What are vaginitis and vaginosis?
Vaginosis is an infection of the vagina. Vaginitis is an inflammation of the vagina that may be due to vaginosis or other factors such as an allergy, irritant, or a decrease in the female hormone estrogen. Vaginitis is a very common condition, most frequently affecting women of child-bearing age. It has been reported by the Centers for Disease Control and Prevention (CDC) to affect over 21 million women between the ages of 14 to 49 years. The condition can cause genital itching and burning and sometimes an abnormal vaginal discharge. When the external genitalia (vulva) are also inflamed, the condition may be referred to as vulvovaginitis. The most common terms used by the general public for vaginitis/vaginosis are "yeast infection" and "vaginal infection."
The vagina normally maintains a dynamic balance of normal flora – a mixture of "good" microorganisms that help protect the vagina, maintain its moderately acidic environment, and discourage the growth of disease-causing microorganisms. Lactobacilli are the most frequently encountered normal flora bacteria. A mixture of other microorganisms, such as corynebacteria, and some yeast may also be found.
A small amount of daily vaginal discharge is normal. This is usually clear or milky and varies in consistency and quantity during a woman's menstrual cycle.
Anything that disrupts the balance of normal flora and/or that irritates the tissues of the vagina or vulva can potentially cause vaginitis.
The most frequent causes of vaginitis/vaginosis (up to 90%) are infections due to:
- Bacterial vaginosis, caused by a complex change in vaginal flora with a decrease in the number of normal lactobacilli and an increase in other bacteria, including Gardnerella vaginalis and Mycoplasma hominis.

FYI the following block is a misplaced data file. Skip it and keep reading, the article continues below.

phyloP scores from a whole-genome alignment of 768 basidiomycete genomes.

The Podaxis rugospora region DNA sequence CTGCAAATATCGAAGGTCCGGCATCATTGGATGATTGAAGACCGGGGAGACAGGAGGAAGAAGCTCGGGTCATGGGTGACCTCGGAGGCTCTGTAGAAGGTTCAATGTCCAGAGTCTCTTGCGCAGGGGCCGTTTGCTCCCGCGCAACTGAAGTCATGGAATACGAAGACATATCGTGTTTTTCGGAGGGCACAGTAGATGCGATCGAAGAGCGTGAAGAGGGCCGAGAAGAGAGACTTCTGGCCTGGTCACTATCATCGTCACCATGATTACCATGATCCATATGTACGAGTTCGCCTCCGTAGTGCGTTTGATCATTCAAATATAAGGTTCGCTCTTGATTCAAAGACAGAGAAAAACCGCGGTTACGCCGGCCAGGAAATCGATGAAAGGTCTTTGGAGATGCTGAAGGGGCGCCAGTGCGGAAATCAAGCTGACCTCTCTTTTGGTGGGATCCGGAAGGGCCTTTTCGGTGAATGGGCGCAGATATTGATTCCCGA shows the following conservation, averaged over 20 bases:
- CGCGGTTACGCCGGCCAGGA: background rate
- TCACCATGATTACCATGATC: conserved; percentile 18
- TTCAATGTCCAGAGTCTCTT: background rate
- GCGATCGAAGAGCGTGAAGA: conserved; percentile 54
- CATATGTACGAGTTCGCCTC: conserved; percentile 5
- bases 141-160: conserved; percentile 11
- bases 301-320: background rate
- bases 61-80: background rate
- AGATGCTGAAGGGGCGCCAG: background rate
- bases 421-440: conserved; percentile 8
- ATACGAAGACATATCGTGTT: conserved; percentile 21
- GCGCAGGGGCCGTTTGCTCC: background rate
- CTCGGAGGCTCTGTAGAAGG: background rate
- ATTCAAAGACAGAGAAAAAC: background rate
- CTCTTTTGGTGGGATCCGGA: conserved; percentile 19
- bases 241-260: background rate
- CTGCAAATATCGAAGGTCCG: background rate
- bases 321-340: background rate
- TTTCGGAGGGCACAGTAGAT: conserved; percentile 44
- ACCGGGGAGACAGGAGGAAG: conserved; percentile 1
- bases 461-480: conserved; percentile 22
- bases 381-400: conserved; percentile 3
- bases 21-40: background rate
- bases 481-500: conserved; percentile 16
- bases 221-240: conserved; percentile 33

- Candida albicans (yeast) infection, also called candidiasis, and sometimes caused by other Candida species
- Trichomonas vaginalis infection, also called trichomoniasis or "Trich," is a sexually transmitted parasitic infection.
Some other causes of vaginitis include:
- Allergic and irritant reactions to feminine hygiene products, use of petroleum jelly products intravaginally, bubble baths, tight underclothing, synthetic fabrics that hold in moisture, perfumes, deodorant soaps, use of fabric softener sheets, latex condoms, etc.
- Thinning of the skin in the vagina and a loss of lubrication that is due to decreased estrogen; this is called atrophic vaginitis and is primarily seen in women during and after menopause.
- Hormonal imbalances
- Rarely, a foreign body in the vagina (such as a small piece of toilet tissue in a child or a forgotten tampon in a menstruating woman); this can irritate and cause an infection.
Bacterial vaginosis can make a woman more vulnerable to other infections, specifically sexually transmitted diseases (STDs). STDs other than a trichomonas infection that can sometimes cause vaginitis/vaginosis include:
Vaginitis and vaginosis may occur at any age but are most common in women of child-bearing age who are sexually active, though it is important to note that many causes can also occur in those who are celibate and/or have never had sex. A woman may have more than one cause of vaginitis/vaginosis at a time.
Risk factors for vaginitis/vaginosis include:
- Antibiotic use (can cause a loss of "good" bacteria)
- Pregnancy (causes hormonal changes that may lead to irritation of the vagina)
- Frequent douching (can cause irritation and/or loss of normal flora)
- Multiple sex partners and/or a new sex partner
- Intrauterine device (IUD) use
- Oral contraceptives
- Underlying diseases, such as poorly controlled diabetes, skin diseases (dermatitis), and other conditions that affect the immune system
- Poor hygiene, especially when using the toilet